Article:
Takeaway: The Agency is required to at least support its findings, especially when an offeror’s ratings drastically change between revisions. The Agency wields a lot of power, but it may not sleep on its responsibilities.

People, Technology & Processes LLC, B-417208, March 21, 2019

There is a fine line between agency obligation and agency discretion. For some, that line may become blurred when the agency disagrees with what one might consider obviously obligatory.

In this protest, People, Technology & Processes, LLC (“PTP”) challenged its exclusion from the competitive range. The United States Special Operations Command (the “Agency”) issued a solicitation contemplating award of a single contract to provide intelligence services. The proposals would be evaluated on a best-value trade-off basis considering five evaluation factors: (1) qualifying criteria, (2) transition plan, (3) management plan, key personnel, and oral presentations, (4) past performance, and (5) price. Factor 1, qualifying criteria, would be evaluated on a pass/fail basis. The Agency would then conduct a trade-off analysis with the remaining factors.

The Agency informed offerors that it would establish a competitive range including those proposals that received the highest ratings after the initial evaluation. The source selection evaluation board (“SSEB”) conducted the initial evaluation and submitted a report to the source selection authority (“SSA”) summarizing each proposal and recommending a competitive range. The SSEB did not include PTP’s proposal in its competitive range, and the SSA accepted the SSEB’s recommendations.

PTP argued that the Agency abused its discretion by not seeking clarification on PTP’s proposal before excluding it from the competitive range. The key personnel subfactor required offerors to submit resumes for three key personnel positions. The SSEB would review the resumes against the required and desired qualifications in the statement of work, and then assess how similar the prior experience or position listed in the resume was to the contract requirements. In reviewing PTP’s submitted resumes, the SSEB could not determine the experience of the proposed program manager and deputy program manager. As a result, PTP received a significant weakness under the key personnel subfactor because the submitted resumes “inadequately demonstrated experience managing personnel on an effort of this magnitude.”

PTP challenged the Agency’s decision, suggesting its omission could have been corrected had the Agency sought clarification. The Agency argued that it was not required to seek clarifications and the significant weakness could not have been resolved through clarifications. The GAO has held previously that an agency may “but is not required to engage in clarifications that give offerors an “opportunity to clarify certain aspects of proposals . . . or to resolve minor or clerical errors.” FAR § 15.306(a)(2); Valkyrie Entr., LLC, B-414516, June 30, 2017, 2017 CPD ¶ 212 at 5. The only required communication pertains to offerors whose past performance is the determining factor in its exclusion from the competitive range, which did not apply to PTP. FAR § 15.306(b)(1)(i). As such, PTP was not entitled to or guaranteed an opportunity to clarify.

Takeaway: The agency is only required to engage in clarification communications when an offeror’s past performance is the determining factor in its exclusion from the competitive range. When this is not the case, the agency maintains its discretion to request clarifications.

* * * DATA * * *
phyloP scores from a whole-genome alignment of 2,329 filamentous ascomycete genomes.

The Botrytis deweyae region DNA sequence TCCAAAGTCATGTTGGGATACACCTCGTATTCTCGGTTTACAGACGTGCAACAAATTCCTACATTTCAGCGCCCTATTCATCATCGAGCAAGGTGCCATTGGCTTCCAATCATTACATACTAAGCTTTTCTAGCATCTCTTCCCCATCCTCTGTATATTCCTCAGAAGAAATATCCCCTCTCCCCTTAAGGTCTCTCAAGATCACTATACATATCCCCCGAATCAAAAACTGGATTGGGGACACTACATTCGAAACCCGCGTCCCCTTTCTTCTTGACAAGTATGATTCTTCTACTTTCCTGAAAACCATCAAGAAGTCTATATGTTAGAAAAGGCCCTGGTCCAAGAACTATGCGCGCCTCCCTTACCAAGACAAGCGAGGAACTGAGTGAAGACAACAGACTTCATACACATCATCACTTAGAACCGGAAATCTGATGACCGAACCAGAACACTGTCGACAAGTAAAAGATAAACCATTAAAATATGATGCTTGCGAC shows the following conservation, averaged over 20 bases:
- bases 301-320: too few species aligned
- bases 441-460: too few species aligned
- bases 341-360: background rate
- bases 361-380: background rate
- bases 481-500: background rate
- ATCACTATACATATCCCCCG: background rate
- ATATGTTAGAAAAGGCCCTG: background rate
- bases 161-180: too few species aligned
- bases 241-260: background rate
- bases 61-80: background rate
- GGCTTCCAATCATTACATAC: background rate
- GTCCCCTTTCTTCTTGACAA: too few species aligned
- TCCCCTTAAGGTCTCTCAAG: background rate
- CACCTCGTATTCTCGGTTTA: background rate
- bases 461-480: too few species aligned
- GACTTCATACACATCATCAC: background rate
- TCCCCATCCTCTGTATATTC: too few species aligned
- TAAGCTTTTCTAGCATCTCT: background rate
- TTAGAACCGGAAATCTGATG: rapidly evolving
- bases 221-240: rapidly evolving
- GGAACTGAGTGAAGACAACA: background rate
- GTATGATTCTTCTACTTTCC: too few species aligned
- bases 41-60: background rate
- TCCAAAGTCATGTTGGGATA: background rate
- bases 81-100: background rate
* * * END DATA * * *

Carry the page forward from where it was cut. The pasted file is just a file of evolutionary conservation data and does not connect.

Graham Technologies LLC, B-413104.25, February 25, 2019

We have written before about the importance of responding to solicitation requirements; however, it seems to be a recurring protest theme.

Here, the Department of Health and Human Services, National Institute of Health (the “Agency”) issued a request for proposals (“RFP”) for information technology supplies and services. The solicitation provided that the Agency would evaluate the proposals in two phases. Phase 1 evaluated proposals under four go/no-go requirements: (1) compliant proposal, (2) verification of an adequate accounting system, (3) IT services for biomedical research, health sciences, and healthcare, and (4) domain-specific capability in a health-related mission. If the proposal was found unacceptable in any of these requirements, it would be ineligible for further consideration. Those proposals found acceptable would then move on to Phase 2. Phase 2 consisted of a best-value trade-off methodology in which the Agency considered price and three additional factors.

Graham Technologies, LLC (“Graham”) submitted a proposal, which the Agency rated Unacceptable in Phase 1 under the verification of an adequate accounting system subfactor, and thus eliminated it from further consideration. Graham protested the Agency’s decision, arguing that its proposal did, in fact, comply with the solicitation.

Graham cites to the following solicitation language in defense of its protest:

As such, the Offeror must provide in its proposal a contact name and contact information . . . of its representative at its cognizant DCAA [Defense Contract Auditing Agency], DCMA [Defense Contract Management Agency], federal civilian audit agency, or third party accounting firm and submit, if available, a copy of the Pre-Award Survey of Prospective Contracting Accounting System (SF 1408), provisional billing rates, and/or forward pricing rate agreements.

Graham argues that this language meant the verification requirement would be satisfied by providing contact information for the offeror’s representative of the cognizant federal audit agency and no additional information was necessary. The Agency, however, argued that the solicitation required more than just contact information. The Agency cited to additional language in the solicitation requiring “evidence that the [o]fferor . . . ha[s] an adequate accounting system” and failure to provide verification will result in an unacceptable rating.

Additionally, and potentially most importantly, the Agency specifically addressed questions regarding the accounting verification requirement during the question and answer period. It reminded offerors that “[v]erification of an adequate accounting system is required to be submitted with the proposal.”

As such, the GAO concluded that when reading the solicitation as a whole, and taking into consideration the Agency’s prior warning, the Agency’s interpretation of the verification requirement was reasonable.

Takeaway: When the Agency specifically responds to questions regarding a solicitation requirement, it is in the contractor’s best interest to heed the Agency’s advice and ensure compliance with solicitation requirements.